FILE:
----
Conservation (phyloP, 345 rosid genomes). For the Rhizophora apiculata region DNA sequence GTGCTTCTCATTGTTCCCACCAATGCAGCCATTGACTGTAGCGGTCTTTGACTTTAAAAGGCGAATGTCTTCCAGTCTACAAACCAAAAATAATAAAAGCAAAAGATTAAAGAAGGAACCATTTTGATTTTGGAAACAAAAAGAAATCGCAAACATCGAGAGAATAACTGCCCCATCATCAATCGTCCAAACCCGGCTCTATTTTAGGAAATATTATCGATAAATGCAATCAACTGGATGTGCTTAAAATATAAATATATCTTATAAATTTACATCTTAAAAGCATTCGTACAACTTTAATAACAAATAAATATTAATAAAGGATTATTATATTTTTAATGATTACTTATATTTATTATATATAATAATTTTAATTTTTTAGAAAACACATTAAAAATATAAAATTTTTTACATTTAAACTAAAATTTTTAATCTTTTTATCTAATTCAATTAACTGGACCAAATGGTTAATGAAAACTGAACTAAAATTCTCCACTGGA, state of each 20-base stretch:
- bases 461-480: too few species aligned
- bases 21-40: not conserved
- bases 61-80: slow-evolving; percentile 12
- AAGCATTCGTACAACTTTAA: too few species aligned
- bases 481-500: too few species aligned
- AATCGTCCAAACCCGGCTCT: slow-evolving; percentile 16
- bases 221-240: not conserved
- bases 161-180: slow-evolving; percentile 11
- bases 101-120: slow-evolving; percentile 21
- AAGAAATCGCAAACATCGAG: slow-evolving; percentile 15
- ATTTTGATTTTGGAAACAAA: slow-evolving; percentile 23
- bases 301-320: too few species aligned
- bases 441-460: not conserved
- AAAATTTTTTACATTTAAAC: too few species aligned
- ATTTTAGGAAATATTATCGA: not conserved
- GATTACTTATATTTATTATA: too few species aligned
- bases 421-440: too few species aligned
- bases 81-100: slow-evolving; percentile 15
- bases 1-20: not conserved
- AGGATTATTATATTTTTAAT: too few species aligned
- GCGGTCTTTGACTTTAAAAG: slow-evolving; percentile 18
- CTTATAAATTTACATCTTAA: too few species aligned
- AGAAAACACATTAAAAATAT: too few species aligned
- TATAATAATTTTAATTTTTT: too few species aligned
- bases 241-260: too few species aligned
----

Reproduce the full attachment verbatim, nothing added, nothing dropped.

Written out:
Conservation (phyloP, 345 rosid genomes). For the Rhizophora apiculata region DNA sequence GTGCTTCTCATTGTTCCCACCAATGCAGCCATTGACTGTAGCGGTCTTTGACTTTAAAAGGCGAATGTCTTCCAGTCTACAAACCAAAAATAATAAAAGCAAAAGATTAAAGAAGGAACCATTTTGATTTTGGAAACAAAAAGAAATCGCAAACATCGAGAGAATAACTGCCCCATCATCAATCGTCCAAACCCGGCTCTATTTTAGGAAATATTATCGATAAATGCAATCAACTGGATGTGCTTAAAATATAAATATATCTTATAAATTTACATCTTAAAAGCATTCGTACAACTTTAATAACAAATAAATATTAATAAAGGATTATTATATTTTTAATGATTACTTATATTTATTATATATAATAATTTTAATTTTTTAGAAAACACATTAAAAATATAAAATTTTTTACATTTAAACTAAAATTTTTAATCTTTTTATCTAATTCAATTAACTGGACCAAATGGTTAATGAAAACTGAACTAAAATTCTCCACTGGA, state of each 20-base stretch:
- bases 461-480: too few species aligned
- bases 21-40: not conserved
- bases 61-80: slow-evolving; percentile 12
- AAGCATTCGTACAACTTTAA: too few species aligned
- bases 481-500: too few species aligned
- AATCGTCCAAACCCGGCTCT: slow-evolving; percentile 16
- bases 221-240: not conserved
- bases 161-180: slow-evolving; percentile 11
- bases 101-120: slow-evolving; percentile 21
- AAGAAATCGCAAACATCGAG: slow-evolving; percentile 15
- ATTTTGATTTTGGAAACAAA: slow-evolving; percentile 23
- bases 301-320: too few species aligned
- bases 441-460: not conserved
- AAAATTTTTTACATTTAAAC: too few species aligned
- ATTTTAGGAAATATTATCGA: not conserved
- GATTACTTATATTTATTATA: too few species aligned
- bases 421-440: too few species aligned
- bases 81-100: slow-evolving; percentile 15
- bases 1-20: not conserved
- AGGATTATTATATTTTTAAT: too few species aligned
- GCGGTCTTTGACTTTAAAAG: slow-evolving; percentile 18
- CTTATAAATTTACATCTTAA: too few species aligned
- AGAAAACACATTAAAAATAT: too few species aligned
- TATAATAATTTTAATTTTTT: too few species aligned
- bases 241-260: too few species aligned